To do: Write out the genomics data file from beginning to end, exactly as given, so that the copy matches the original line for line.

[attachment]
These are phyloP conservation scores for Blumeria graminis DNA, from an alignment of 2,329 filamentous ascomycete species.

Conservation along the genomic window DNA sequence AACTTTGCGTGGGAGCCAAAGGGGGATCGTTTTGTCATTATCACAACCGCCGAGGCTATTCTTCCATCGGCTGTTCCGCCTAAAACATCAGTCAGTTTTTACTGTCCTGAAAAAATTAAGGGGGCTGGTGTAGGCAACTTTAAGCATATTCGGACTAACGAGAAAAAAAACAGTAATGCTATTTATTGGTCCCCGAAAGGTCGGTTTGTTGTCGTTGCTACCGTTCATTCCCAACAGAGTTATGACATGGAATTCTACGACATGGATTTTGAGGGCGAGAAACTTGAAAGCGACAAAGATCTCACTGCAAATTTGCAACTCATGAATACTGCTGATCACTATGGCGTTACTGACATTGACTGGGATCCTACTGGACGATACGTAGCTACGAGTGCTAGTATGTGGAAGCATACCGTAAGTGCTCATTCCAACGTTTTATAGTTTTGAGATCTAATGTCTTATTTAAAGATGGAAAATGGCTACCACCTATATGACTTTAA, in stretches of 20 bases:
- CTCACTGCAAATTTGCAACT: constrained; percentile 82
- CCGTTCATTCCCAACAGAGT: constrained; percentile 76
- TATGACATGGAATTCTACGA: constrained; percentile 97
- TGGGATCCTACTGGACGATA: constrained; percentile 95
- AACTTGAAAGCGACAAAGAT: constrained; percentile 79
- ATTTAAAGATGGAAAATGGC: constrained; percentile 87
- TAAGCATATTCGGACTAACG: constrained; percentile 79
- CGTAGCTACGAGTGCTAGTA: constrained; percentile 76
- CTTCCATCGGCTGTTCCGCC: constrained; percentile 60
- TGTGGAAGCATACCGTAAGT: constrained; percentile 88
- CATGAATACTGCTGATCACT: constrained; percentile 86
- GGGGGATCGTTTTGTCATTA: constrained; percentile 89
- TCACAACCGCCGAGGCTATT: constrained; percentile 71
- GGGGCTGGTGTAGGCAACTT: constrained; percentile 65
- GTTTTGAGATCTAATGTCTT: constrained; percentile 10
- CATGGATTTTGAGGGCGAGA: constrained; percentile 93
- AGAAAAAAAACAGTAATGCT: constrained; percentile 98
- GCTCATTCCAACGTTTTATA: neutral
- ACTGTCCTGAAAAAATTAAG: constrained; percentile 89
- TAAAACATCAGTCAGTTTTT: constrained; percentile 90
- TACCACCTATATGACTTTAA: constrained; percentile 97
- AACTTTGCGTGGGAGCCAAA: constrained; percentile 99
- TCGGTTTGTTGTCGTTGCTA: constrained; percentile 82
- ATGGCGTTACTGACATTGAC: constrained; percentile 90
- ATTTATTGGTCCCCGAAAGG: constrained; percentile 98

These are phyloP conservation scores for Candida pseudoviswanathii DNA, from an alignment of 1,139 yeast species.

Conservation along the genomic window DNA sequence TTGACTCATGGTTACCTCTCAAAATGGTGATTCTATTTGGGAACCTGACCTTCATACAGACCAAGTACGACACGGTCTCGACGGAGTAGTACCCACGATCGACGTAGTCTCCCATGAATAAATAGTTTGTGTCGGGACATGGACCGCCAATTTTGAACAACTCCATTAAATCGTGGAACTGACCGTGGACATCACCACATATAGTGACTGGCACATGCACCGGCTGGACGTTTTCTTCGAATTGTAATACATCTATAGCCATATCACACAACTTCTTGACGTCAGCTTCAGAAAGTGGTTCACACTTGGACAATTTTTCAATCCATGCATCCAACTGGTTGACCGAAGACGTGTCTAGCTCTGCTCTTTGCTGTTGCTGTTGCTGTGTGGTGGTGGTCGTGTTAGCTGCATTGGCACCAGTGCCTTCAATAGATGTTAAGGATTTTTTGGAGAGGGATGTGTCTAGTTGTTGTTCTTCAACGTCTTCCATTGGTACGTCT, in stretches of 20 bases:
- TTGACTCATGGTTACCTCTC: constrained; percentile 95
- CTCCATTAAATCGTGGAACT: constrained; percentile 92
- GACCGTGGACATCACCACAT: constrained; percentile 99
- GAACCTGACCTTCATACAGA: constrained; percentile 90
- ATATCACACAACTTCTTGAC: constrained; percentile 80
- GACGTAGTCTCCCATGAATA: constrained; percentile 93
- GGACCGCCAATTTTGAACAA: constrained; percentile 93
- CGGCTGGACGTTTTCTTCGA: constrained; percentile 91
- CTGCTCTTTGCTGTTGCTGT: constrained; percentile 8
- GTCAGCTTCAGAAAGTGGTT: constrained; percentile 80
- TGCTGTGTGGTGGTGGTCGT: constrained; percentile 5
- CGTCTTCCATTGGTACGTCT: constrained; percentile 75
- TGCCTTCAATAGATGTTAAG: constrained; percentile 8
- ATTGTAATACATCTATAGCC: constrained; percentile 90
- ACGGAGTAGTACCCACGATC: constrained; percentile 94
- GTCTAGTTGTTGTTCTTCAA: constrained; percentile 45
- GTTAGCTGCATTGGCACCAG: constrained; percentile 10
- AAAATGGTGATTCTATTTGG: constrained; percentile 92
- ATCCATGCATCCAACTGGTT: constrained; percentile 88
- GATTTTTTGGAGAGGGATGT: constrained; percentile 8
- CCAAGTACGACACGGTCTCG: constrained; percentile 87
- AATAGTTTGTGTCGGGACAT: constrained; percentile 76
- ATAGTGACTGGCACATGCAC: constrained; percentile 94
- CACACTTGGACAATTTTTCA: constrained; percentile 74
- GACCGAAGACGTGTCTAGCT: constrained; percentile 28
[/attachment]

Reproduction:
These are phyloP conservation scores for Blumeria graminis DNA, from an alignment of 2,329 filamentous ascomycete species.

Conservation along the genomic window DNA sequence AACTTTGCGTGGGAGCCAAAGGGGGATCGTTTTGTCATTATCACAACCGCCGAGGCTATTCTTCCATCGGCTGTTCCGCCTAAAACATCAGTCAGTTTTTACTGTCCTGAAAAAATTAAGGGGGCTGGTGTAGGCAACTTTAAGCATATTCGGACTAACGAGAAAAAAAACAGTAATGCTATTTATTGGTCCCCGAAAGGTCGGTTTGTTGTCGTTGCTACCGTTCATTCCCAACAGAGTTATGACATGGAATTCTACGACATGGATTTTGAGGGCGAGAAACTTGAAAGCGACAAAGATCTCACTGCAAATTTGCAACTCATGAATACTGCTGATCACTATGGCGTTACTGACATTGACTGGGATCCTACTGGACGATACGTAGCTACGAGTGCTAGTATGTGGAAGCATACCGTAAGTGCTCATTCCAACGTTTTATAGTTTTGAGATCTAATGTCTTATTTAAAGATGGAAAATGGCTACCACCTATATGACTTTAA, in stretches of 20 bases:
- CTCACTGCAAATTTGCAACT: constrained; percentile 82
- CCGTTCATTCCCAACAGAGT: constrained; percentile 76
- TATGACATGGAATTCTACGA: constrained; percentile 97
- TGGGATCCTACTGGACGATA: constrained; percentile 95
- AACTTGAAAGCGACAAAGAT: constrained; percentile 79
- ATTTAAAGATGGAAAATGGC: constrained; percentile 87
- TAAGCATATTCGGACTAACG: constrained; percentile 79
- CGTAGCTACGAGTGCTAGTA: constrained; percentile 76
- CTTCCATCGGCTGTTCCGCC: constrained; percentile 60
- TGTGGAAGCATACCGTAAGT: constrained; percentile 88
- CATGAATACTGCTGATCACT: constrained; percentile 86
- GGGGGATCGTTTTGTCATTA: constrained; percentile 89
- TCACAACCGCCGAGGCTATT: constrained; percentile 71
- GGGGCTGGTGTAGGCAACTT: constrained; percentile 65
- GTTTTGAGATCTAATGTCTT: constrained; percentile 10
- CATGGATTTTGAGGGCGAGA: constrained; percentile 93
- AGAAAAAAAACAGTAATGCT: constrained; percentile 98
- GCTCATTCCAACGTTTTATA: neutral
- ACTGTCCTGAAAAAATTAAG: constrained; percentile 89
- TAAAACATCAGTCAGTTTTT: constrained; percentile 90
- TACCACCTATATGACTTTAA: constrained; percentile 97
- AACTTTGCGTGGGAGCCAAA: constrained; percentile 99
- TCGGTTTGTTGTCGTTGCTA: constrained; percentile 82
- ATGGCGTTACTGACATTGAC: constrained; percentile 90
- ATTTATTGGTCCCCGAAAGG: constrained; percentile 98

These are phyloP conservation scores for Candida pseudoviswanathii DNA, from an alignment of 1,139 yeast species.

Conservation along the genomic window DNA sequence TTGACTCATGGTTACCTCTCAAAATGGTGATTCTATTTGGGAACCTGACCTTCATACAGACCAAGTACGACACGGTCTCGACGGAGTAGTACCCACGATCGACGTAGTCTCCCATGAATAAATAGTTTGTGTCGGGACATGGACCGCCAATTTTGAACAACTCCATTAAATCGTGGAACTGACCGTGGACATCACCACATATAGTGACTGGCACATGCACCGGCTGGACGTTTTCTTCGAATTGTAATACATCTATAGCCATATCACACAACTTCTTGACGTCAGCTTCAGAAAGTGGTTCACACTTGGACAATTTTTCAATCCATGCATCCAACTGGTTGACCGAAGACGTGTCTAGCTCTGCTCTTTGCTGTTGCTGTTGCTGTGTGGTGGTGGTCGTGTTAGCTGCATTGGCACCAGTGCCTTCAATAGATGTTAAGGATTTTTTGGAGAGGGATGTGTCTAGTTGTTGTTCTTCAACGTCTTCCATTGGTACGTCT, in stretches of 20 bases:
- TTGACTCATGGTTACCTCTC: constrained; percentile 95
- CTCCATTAAATCGTGGAACT: constrained; percentile 92
- GACCGTGGACATCACCACAT: constrained; percentile 99
- GAACCTGACCTTCATACAGA: constrained; percentile 90
- ATATCACACAACTTCTTGAC: constrained; percentile 80
- GACGTAGTCTCCCATGAATA: constrained; percentile 93
- GGACCGCCAATTTTGAACAA: constrained; percentile 93
- CGGCTGGACGTTTTCTTCGA: constrained; percentile 91
- CTGCTCTTTGCTGTTGCTGT: constrained; percentile 8
- GTCAGCTTCAGAAAGTGGTT: constrained; percentile 80
- TGCTGTGTGGTGGTGGTCGT: constrained; percentile 5
- CGTCTTCCATTGGTACGTCT: constrained; percentile 75
- TGCCTTCAATAGATGTTAAG: constrained; percentile 8
- ATTGTAATACATCTATAGCC: constrained; percentile 90
- ACGGAGTAGTACCCACGATC: constrained; percentile 94
- GTCTAGTTGTTGTTCTTCAA: constrained; percentile 45
- GTTAGCTGCATTGGCACCAG: constrained; percentile 10
- AAAATGGTGATTCTATTTGG: constrained; percentile 92
- ATCCATGCATCCAACTGGTT: constrained; percentile 88
- GATTTTTTGGAGAGGGATGT: constrained; percentile 8
- CCAAGTACGACACGGTCTCG: constrained; percentile 87
- AATAGTTTGTGTCGGGACAT: constrained; percentile 76
- ATAGTGACTGGCACATGCAC: constrained; percentile 94
- CACACTTGGACAATTTTTCA: constrained; percentile 74
- GACCGAAGACGTGTCTAGCT: constrained; percentile 28